Sunday Post

Fall fell like a hammer in Atlanta. It went from 80 to 60 in what felt like the blink of an eye. Last Friday we had the A/C on, and now (this Friday) the heat is on. AND all the cats at least visited the cozy bed last night, which is the first time this season! Over the summer, while Freddie has slept with us, Hecate seems to have slept either UNDER the bed or in the bathroom and Lucifer has visited me before bedtime but slept on the stairs. We’re looking forward to a few “three cat nights” now that the seasons have changed.

Amy’s guest review of Dearly Beloved received LOTS of love on Twitter. If you haven’t read it yet, check it out – and the book she reviewed. Both are absolutely lovely!

Current Giveaways:

$10 Amazon Gift Card or $10 Book in the Howl-O-Ween Giveaway Hop (ENDS TUESDAY!)
The Art of Theft by Sherry Thomas

Winner Announcements:

The winner of the Spooktacular Giveaway Hop is Karen P.

Blog Recap:

A+++ Review: Jade War by Fonda Lee
B+ Review: The Art of Theft by Sherry Thomas + Giveaway
B Review: Escaping Exodus by Nicky Drayden
A Guest Review: Dearly Beloved by Peggy Yeager
A+ Review: The Calculating Stars by Mary Robinette Kowal
Stacking the Shelves (362)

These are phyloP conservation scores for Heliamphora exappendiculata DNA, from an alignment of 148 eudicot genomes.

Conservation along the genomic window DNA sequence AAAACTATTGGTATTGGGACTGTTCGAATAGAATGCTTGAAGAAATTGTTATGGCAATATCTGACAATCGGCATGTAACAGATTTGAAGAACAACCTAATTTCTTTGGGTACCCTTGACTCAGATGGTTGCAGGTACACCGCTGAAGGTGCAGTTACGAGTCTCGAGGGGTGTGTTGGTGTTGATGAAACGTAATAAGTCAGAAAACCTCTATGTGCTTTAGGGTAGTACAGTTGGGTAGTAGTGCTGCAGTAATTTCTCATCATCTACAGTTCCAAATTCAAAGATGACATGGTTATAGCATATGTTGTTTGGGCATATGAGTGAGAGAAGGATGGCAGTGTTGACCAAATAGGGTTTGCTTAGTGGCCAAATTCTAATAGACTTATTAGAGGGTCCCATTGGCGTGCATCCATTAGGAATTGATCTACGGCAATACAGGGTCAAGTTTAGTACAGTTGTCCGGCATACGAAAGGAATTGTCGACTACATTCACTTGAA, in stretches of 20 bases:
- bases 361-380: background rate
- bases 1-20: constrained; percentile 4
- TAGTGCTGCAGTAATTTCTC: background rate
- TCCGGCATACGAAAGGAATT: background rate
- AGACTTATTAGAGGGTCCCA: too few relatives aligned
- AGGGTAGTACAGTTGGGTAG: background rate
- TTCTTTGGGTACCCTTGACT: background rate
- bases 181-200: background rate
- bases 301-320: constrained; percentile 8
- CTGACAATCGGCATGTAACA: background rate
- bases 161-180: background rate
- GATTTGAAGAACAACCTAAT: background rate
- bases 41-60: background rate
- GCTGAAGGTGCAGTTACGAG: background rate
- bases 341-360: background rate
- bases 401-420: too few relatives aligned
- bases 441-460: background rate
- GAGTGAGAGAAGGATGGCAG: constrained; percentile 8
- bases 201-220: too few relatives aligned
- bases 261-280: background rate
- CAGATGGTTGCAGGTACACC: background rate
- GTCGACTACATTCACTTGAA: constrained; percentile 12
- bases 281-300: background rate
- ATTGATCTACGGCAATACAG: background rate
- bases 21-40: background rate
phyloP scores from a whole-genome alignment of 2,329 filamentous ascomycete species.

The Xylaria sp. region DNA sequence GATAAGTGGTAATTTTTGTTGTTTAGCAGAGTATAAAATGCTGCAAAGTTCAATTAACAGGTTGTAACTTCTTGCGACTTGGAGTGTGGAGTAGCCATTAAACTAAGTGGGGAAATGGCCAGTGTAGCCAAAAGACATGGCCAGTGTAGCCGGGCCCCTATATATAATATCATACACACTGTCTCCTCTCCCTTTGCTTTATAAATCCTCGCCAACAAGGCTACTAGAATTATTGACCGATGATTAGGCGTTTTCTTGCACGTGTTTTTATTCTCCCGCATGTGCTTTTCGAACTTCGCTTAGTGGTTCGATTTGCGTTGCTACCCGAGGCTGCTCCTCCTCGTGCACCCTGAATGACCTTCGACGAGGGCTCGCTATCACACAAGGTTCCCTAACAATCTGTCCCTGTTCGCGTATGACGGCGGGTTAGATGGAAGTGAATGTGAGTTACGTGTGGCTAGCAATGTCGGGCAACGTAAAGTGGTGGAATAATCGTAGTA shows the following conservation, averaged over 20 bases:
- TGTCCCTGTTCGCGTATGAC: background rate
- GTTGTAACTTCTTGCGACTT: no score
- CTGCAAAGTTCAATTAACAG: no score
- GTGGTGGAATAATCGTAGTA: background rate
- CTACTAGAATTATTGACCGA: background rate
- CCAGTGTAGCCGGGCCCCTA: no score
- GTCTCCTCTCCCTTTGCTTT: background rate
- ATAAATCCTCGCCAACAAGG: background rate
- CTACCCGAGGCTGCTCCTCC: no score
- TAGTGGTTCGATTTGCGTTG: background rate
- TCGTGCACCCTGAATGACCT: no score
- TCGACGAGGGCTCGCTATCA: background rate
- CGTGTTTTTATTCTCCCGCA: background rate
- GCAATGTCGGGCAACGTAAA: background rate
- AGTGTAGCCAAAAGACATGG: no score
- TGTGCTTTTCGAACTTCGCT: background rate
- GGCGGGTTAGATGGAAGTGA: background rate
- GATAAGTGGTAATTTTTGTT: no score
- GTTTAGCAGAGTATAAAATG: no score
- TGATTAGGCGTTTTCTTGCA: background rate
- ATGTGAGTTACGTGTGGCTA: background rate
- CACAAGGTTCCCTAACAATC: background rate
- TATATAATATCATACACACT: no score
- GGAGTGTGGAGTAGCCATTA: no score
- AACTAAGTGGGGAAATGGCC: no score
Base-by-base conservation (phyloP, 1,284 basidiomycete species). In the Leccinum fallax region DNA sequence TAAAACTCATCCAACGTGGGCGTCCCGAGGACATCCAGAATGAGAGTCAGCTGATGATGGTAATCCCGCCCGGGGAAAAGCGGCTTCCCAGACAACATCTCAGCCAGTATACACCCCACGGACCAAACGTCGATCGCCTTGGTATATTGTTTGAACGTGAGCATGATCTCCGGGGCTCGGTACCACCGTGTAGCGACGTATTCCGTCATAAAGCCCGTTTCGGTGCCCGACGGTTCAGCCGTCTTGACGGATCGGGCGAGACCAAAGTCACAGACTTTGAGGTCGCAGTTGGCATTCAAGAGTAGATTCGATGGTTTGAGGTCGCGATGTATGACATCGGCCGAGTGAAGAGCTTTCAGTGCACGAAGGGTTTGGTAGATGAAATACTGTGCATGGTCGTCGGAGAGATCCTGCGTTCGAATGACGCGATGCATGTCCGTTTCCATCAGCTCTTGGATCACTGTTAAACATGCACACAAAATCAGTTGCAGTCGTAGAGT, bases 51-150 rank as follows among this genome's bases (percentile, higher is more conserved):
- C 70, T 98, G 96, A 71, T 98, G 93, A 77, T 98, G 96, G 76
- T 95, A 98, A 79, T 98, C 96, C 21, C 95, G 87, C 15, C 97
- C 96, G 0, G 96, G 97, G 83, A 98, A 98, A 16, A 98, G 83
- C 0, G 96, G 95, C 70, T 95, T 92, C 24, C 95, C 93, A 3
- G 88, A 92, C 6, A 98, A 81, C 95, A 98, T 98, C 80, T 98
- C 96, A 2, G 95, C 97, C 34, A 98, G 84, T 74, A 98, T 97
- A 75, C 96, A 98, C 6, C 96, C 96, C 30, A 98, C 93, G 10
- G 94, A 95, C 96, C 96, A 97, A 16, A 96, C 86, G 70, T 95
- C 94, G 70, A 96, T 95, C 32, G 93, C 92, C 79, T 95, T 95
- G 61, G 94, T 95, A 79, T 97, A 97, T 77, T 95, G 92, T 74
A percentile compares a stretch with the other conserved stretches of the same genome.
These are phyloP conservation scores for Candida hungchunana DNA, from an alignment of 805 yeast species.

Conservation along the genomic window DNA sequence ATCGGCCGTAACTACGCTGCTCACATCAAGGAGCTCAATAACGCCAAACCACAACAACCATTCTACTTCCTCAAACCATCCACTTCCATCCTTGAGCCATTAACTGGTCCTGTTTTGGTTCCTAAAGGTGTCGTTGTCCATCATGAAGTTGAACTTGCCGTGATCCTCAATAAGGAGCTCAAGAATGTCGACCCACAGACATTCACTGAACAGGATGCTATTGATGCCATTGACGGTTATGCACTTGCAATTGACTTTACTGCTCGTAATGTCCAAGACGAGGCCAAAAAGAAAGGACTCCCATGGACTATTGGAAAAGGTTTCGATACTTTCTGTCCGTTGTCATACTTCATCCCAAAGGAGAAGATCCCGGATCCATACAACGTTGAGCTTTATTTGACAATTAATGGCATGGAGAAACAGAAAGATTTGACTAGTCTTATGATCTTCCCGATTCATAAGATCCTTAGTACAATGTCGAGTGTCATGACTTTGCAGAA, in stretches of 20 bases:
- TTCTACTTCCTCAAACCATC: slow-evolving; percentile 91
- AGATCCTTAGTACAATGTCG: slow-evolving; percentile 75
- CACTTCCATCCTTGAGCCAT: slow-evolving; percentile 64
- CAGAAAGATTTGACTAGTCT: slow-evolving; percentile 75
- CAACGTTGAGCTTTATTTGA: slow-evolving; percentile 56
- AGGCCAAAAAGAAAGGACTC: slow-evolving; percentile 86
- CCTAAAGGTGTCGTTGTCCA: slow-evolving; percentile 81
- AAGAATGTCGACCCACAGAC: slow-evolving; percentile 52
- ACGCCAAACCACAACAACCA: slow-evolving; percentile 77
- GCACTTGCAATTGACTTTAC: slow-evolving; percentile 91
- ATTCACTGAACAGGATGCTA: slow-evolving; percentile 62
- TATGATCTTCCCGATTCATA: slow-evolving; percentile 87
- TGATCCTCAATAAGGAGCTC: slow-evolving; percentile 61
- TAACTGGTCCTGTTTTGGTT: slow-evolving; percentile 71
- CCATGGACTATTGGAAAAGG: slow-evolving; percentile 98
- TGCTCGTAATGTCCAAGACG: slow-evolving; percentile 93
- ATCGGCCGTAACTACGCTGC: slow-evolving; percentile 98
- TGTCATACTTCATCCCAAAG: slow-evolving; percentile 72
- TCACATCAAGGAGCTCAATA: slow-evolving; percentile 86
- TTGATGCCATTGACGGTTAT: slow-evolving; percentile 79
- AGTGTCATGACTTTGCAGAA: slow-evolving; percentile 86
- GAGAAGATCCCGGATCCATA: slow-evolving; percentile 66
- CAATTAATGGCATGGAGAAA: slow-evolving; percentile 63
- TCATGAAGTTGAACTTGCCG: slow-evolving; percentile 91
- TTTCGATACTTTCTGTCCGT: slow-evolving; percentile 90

Coming This Week:

Nothing to Fear by Juno Rushdan (blog tour review)
The Painted Castle by Kristy Cambron (blog tour review)
Meant to Be Yours by Susan Mallery (blog tour review)
Centurion by Anna Hackett (review)
Royal Holiday by Jasmine Guillory (review)

Stacking the Shelves (362)

Stacking the Shelves

I didn’t buy anything this week, in spite of the short stack. I’m surprised. Or it’s just the both the books I’m reading and listening to are awesome and didn’t feel the need. Still, it is a short stack.

So short that I put Deal with the Devil in with a very much “not yet final” cover. I’ve had the eARC for a few weeks now but the cover just isn’t available yet. And for a temp cover, the one posted on the author’s site is pretty good. Also, I can’t resist squeeing a bit about a series about Mercenary Librarians. This will be GRAND!

For Review:
A Broken Queen (Nine Realms #3) by Sarah Kozloff
Centurion (House of Rone #3) by Anna Hackett
A Conjuring of Assassins (Chimera #2) by Cate Glass
Deal with the Devil (Mercenary Librarians #1) by Kit Rocha
The God Game by Danny Tobey
In Bed with the Earl (Lost Lords of London #1) by Christi Caldwell
Repo Virtual by Corey J. White
Servant of the Crown (Dragonslayer #3) by Duncan M. Hamilton
Sorry for the Dead (Josephine Tey #8) by Nicola Upson

Review: The Calculating Stars by Mary Robinette Kowal

Review: The Calculating Stars by Mary Robinette KowalThe Calculating Stars (Lady Astronaut, #1) by Mary Robinette Kowal
Format: audiobook, eARC
Source: publisher via Edelweiss, purchased from Audible
Formats available: paperback, ebook, audiobook
Genres: alternate history, science fiction
Series: Lady Astronaut #1
Pages: 431
Published by Tor Books on July 3, 2018
Purchasing Info: Author's WebsitePublisher's WebsiteAmazonBarnes & NobleKoboBook Depository
Goodreads